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Darwin Correspondence Project

From Alfred Newton   1 April 1879

Magd. Coll.

1 April 1879.

Dear Mr. Darwin

I should be very glad if you would add your signature to those of Flower and Huxley at the foot of the memorial I enclose.1 I am aware that you would have to take on trust a good many of of the statements therein made, but that you may see that some of the more important of them are not made without good grounds   I enclose also a sheet (taken quite at random) from Dr. Coues’s ‘Bibliographical Appendix’2

Dr. Coues has been for a long while collecting materials for a general Ornithological Bibliography’ but it is quite evident that he will never be able to complete it for publication without coming to England. His profession (a U.S. Army Surgeon) renders that impossible unless he can get special leave of absence & from correspondence I have had with him he seems to consider that his chance of of obtaining that leave would be materially improved by some such memorial as the enclosed, if it received a sufficient number of influential signatures. The notion of the Memorial did not however originate with Coues but with Salvin here.3

If you consent to sign it I propose to leave it to professed ornithologists who will, I feel sure, cordially support it.

The specimen of his bibliography that I enclose shews how thorough his work is. There is nothing indeed like it in the whole range of Zoological literature & should he be able to bring the whole thing out it could not fail as an example to have an excellent effect on all branches of Natural History— It is on this account that I venture to ask for your signature. The part he has published as an Appendix to the ‘Birds of the Colorado Valley’ merely takes in the “Faunal Publications” relating to N. American Ornithology.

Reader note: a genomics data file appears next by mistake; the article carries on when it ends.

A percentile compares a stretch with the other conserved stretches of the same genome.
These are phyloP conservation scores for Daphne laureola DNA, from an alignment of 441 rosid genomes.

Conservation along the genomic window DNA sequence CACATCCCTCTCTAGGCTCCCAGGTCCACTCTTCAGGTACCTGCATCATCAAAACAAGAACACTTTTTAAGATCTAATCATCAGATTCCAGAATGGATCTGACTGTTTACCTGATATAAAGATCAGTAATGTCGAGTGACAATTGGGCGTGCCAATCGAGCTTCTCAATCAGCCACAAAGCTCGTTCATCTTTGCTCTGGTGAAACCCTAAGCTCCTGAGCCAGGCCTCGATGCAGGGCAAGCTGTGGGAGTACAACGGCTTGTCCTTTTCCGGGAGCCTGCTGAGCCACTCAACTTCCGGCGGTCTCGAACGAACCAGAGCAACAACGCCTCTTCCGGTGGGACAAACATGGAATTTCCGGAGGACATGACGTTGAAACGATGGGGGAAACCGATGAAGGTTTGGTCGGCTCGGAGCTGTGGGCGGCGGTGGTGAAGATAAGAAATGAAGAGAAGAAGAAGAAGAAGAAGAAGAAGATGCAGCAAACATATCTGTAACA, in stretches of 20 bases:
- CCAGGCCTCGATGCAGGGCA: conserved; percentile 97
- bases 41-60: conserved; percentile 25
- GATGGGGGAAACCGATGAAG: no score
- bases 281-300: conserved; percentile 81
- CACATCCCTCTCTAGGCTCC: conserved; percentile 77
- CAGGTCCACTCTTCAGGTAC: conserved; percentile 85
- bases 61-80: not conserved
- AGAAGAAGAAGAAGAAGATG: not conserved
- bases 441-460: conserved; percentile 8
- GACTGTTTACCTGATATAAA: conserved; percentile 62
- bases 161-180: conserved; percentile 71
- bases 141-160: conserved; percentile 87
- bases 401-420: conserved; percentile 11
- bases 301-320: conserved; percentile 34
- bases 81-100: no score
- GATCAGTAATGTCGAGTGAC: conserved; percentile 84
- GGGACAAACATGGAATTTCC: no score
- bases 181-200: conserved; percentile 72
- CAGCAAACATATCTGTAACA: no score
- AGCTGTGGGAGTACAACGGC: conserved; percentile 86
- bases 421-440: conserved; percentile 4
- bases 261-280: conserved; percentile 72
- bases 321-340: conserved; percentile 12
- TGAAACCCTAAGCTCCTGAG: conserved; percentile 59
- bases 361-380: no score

In any case be so good as to return me both the enclosures, and if you can do so tomorrow pray address them to

44 Davies Street

Berkeley Square

London, W

whither I am now going for a few days.4

I am very sorry Frank’s diffidence made him decline acting as Examiner in Botany— I am sure he would have done better than the man we have had to appoint in his place will do.5 With kindest regards to all, believe me | Yours very truly | Alfred Newton


William Henry Flower and Thomas Henry Huxley had evidently signed a memorial in support of allowing Elliott Coues to travel to England to complete his work on an ornithological bibliography.
The first part of Coues’s universal bibliography of ornithology (‘List of faunal publications relating to North American ornithology’) had been published as an appendix to his Birds of the Colorado Valley (Coues 1878, pp. 567–784). Coues published four more instalments of his bibliography between 1878 and 1880, but much of his work remained in manuscript (J. A. Allen 1909, pp. 413–15). His fourth instalment comprised titles relating to the birds of Great Britain, but it seems unlikely that Coues travelled to England; in the preface, dated 20 January 1880, he mentioned the difficulties of access in America to certain British books (Coues 1880, p. 360).
Osbert Salvin.
This was the address of Newton’s brother Robert Milnes Newton (Post Office London directory 1878).
Francis Darwin had been asked to allow himself to be nominated as an examiner in botany at Cambridge University (see letter from J. D. Hooker, 13 March 1879). Francis later changed his mind, but the post had already been given to another person, who has not been identified (see letter to J. D. Hooker, 16 March [1879] and nn. 3 and 4). He would have been one of the eight official examiners appointed for 1879, none of whom had specialised botanical expertise (Cambridge University Reporter, 25 March 1879, pp. 474–5).


Allen, J. A. 1909. Biographical memoir of Elliott Coues 1842–1899. National Academy of Sciences Biographical Memoirs 6: 397–446.

Coues, Elliott. 1880. Fourth installment of ornithological bibliography: being a list of faunal publications relating to British birds. Proceedings of the United States National Museum 2 (1879): 359–477. (Introduction dated 5 January 1880.)

Post Office London directory: Post-Office annual directory. … A list of the principal merchants, traders of eminence, &c. in the cities of London and Westminster, the borough of Southwark, and parts adjacent … general and special information relating to the Post Office. Post Office London directory. London: His Majesty’s Postmaster-General [and others]. 1802–1967.


Asks CD to join W. H. Flower and Huxley in signing a memorial in support of Dr Coues. He is a U.S. Army surgeon who has been working on an ornithological bibliography and needs support to complete his work in England.

Letter details

Letter no.
Alfred Newton
Charles Robert Darwin
Sent from
Magdalene College, Cambridge
Source of text
DAR 172: 52
Physical description

Please cite as

Darwin Correspondence Project, “Letter no. 11965,” accessed on 25 October 2021,